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ARS Home » Southeast Area » Gainesville, Florida » Center for Medical, Agricultural and Veterinary Entomology » Mosquito and Fly Research » Research » Publications at this Location » Publication #330510

Research Project: Biting Arthropod Surveillance and Control

Location: Mosquito and Fly Research

Title: Impact of topical application site efficacy of permethrin and malathion on Culex quinquefasciatus

item Aldridge, Robert
item KAUFMAN, PHILLIP - University Of Florida
item BLOOMQUIST, JEFFREY - University Of Florida
item GEZAN, SALVADOR - University Of Florida
item Linthicum, Kenneth - Ken

Submitted to: Journal of the American Mosquito Control Association
Publication Type: Peer Reviewed Journal
Publication Acceptance Date: 8/27/2016
Publication Date: 12/14/2016
Citation: Aldridge, R.L., Kaufman, P.E., Bloomquist, J.R., Gezan, S.A., Linthicum, K. 2016. Impact of topical application site efficacy of permethrin and malathion on Culex quinquefasciatus. Journal of the American Mosquito Control Association. 32(4):300-307.

Interpretive Summary: We evaluated the lethality of 2 commonly used insecticides containing permethrin and piperonyl butoxide (PBO) or malathion when applied to one of six body regions of the mosquito Culex quinquefasciatus. These body regions included the compound eye, the proboscis tip, the lateral mesothorax, the tip of one wing, a metathoracic tarsus, and the apical sternites of the abdomen. The purpose of this study was to determine if insecticide susceptibility in mosquitoes was constant while varying the insecticide exposure site across regions of the mosquito body. Our results showed that sensitivity across body regions was not uniform. The compound eyes were very sensitive and the legs were least sensitive to the insecticides.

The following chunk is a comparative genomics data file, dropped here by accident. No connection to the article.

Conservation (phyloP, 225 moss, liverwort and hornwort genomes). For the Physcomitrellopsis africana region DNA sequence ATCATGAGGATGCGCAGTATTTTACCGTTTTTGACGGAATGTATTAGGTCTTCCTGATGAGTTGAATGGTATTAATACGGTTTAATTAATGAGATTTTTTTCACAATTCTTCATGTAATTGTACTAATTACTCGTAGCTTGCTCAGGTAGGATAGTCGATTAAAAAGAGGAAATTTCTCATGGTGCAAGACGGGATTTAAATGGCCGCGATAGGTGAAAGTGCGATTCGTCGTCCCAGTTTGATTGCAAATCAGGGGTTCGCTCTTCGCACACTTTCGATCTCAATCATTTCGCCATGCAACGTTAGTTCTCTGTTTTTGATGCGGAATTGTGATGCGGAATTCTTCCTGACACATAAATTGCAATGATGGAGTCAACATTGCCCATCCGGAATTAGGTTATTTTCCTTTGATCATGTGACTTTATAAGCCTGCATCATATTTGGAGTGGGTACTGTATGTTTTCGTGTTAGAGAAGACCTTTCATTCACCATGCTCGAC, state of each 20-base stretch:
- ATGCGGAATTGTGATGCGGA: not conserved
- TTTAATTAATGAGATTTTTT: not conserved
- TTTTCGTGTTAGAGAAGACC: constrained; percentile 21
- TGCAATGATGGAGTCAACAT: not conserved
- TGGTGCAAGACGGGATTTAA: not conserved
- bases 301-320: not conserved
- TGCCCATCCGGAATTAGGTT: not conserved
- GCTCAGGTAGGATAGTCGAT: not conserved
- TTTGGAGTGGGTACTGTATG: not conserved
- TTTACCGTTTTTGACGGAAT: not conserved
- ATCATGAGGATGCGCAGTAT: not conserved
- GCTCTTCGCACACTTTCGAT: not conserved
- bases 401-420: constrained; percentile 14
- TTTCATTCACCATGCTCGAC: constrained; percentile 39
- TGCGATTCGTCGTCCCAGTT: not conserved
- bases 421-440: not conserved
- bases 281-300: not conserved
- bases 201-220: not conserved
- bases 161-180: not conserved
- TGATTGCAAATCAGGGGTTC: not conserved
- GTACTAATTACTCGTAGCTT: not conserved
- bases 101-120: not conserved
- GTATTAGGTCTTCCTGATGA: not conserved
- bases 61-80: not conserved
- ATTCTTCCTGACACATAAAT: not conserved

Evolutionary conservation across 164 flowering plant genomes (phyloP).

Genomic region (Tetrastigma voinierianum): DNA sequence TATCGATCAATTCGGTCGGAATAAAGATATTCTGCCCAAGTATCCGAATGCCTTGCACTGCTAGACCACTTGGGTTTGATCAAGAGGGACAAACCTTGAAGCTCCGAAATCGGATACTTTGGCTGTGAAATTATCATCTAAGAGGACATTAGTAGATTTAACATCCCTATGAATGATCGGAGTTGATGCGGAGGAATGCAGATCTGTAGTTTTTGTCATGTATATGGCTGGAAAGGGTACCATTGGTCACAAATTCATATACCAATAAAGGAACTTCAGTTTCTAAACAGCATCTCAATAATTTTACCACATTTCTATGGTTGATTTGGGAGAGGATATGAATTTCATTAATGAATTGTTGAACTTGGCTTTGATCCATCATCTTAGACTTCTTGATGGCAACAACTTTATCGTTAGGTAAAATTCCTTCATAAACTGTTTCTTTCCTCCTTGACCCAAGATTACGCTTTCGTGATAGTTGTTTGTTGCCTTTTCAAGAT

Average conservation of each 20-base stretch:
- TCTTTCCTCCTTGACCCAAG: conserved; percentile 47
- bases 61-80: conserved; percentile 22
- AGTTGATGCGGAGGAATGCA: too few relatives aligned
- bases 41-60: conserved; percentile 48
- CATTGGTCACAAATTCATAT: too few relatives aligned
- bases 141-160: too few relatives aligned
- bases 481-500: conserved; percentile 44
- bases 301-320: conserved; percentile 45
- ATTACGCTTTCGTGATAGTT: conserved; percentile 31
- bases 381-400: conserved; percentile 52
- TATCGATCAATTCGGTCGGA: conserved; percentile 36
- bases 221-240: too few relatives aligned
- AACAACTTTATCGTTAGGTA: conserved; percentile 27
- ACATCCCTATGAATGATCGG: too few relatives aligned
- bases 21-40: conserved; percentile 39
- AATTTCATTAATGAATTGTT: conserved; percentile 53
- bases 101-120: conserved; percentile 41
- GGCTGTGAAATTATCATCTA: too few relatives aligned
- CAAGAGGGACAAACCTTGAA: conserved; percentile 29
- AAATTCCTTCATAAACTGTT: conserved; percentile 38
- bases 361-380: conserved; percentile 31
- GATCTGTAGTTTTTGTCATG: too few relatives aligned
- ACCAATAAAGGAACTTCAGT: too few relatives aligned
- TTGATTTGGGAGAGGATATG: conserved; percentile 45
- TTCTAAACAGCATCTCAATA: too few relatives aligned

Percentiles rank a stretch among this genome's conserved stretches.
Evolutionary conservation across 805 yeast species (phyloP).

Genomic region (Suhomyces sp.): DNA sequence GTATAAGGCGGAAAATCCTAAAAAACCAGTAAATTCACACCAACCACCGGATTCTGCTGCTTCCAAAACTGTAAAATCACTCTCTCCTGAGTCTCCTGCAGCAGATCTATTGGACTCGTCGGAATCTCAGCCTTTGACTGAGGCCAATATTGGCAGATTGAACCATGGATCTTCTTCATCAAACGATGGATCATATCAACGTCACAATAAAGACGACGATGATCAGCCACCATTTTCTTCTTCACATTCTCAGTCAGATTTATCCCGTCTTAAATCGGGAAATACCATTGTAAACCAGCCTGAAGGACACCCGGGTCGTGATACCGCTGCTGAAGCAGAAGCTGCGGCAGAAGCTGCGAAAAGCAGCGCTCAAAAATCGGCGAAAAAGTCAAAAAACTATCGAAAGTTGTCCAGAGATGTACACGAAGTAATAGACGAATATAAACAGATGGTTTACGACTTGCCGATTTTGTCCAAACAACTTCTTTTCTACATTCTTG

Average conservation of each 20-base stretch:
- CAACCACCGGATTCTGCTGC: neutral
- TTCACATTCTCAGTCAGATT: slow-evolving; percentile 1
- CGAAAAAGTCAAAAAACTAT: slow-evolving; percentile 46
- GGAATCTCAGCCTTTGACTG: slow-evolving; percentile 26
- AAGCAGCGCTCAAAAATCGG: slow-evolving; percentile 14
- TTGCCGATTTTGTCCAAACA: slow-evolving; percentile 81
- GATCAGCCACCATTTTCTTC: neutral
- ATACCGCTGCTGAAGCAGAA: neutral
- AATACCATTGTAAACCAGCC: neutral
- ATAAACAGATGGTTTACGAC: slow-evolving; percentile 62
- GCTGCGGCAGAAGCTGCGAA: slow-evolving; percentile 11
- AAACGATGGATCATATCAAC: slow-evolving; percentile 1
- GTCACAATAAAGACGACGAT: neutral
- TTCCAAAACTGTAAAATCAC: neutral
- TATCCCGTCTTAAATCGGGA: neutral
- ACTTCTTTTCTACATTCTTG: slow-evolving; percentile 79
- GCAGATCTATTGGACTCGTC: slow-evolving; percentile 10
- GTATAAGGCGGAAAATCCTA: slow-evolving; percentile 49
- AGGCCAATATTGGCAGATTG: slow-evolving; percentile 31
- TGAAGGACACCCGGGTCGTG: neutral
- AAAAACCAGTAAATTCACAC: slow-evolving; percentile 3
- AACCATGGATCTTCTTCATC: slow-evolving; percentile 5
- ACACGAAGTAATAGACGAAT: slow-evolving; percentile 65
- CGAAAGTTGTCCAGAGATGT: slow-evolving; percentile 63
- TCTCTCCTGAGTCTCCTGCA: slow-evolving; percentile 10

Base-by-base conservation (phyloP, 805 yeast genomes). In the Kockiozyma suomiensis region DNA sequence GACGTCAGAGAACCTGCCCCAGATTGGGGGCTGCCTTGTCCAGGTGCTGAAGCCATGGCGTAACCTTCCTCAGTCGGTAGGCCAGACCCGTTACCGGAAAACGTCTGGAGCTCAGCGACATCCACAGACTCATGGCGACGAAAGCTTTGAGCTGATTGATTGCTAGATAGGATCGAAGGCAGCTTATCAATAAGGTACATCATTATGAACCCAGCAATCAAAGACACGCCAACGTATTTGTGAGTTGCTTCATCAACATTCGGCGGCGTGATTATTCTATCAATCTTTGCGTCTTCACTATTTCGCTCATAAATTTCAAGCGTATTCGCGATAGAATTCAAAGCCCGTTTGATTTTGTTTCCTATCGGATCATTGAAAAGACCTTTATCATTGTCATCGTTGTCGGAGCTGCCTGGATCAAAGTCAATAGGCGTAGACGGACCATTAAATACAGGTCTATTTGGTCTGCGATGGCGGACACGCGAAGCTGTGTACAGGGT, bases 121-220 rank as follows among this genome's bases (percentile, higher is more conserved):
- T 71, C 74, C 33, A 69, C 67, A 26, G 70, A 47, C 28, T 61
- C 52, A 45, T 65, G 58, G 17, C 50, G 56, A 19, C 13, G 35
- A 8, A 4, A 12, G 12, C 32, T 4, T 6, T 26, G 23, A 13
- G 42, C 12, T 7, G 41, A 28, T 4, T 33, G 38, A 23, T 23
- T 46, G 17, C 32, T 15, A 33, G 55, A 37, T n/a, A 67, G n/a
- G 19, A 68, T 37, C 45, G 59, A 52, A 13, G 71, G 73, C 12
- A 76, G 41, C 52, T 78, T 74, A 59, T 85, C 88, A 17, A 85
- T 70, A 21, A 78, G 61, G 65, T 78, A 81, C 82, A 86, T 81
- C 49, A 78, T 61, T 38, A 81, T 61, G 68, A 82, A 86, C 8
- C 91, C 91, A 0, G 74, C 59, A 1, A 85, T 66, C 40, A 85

Technical Abstract: Concentrations of permethrin and malathion found in droplets generated from ultra-low volume and low volume sprays used to control adult mosquito populations were evaluated for efficacy against Culex quinquefasciatus Say using a topical application bioassay. Although insecticide droplets will impinge on many exoskeletal body regions, traditional mosquito topical bioassays focus pesticide application to the mesothoracic pleural or dorsal area. Our results document non-uniform insecticide sensitivity across body regions not previously assessed in mosquitoes. Our findings provide valuable information for those utilizing a topical bioassay process, identifying the difference in mosquito body regions that ultimately may explain insecticide effectiveness wherever droplets impinge upon the mosquito body during laboratory or field applications.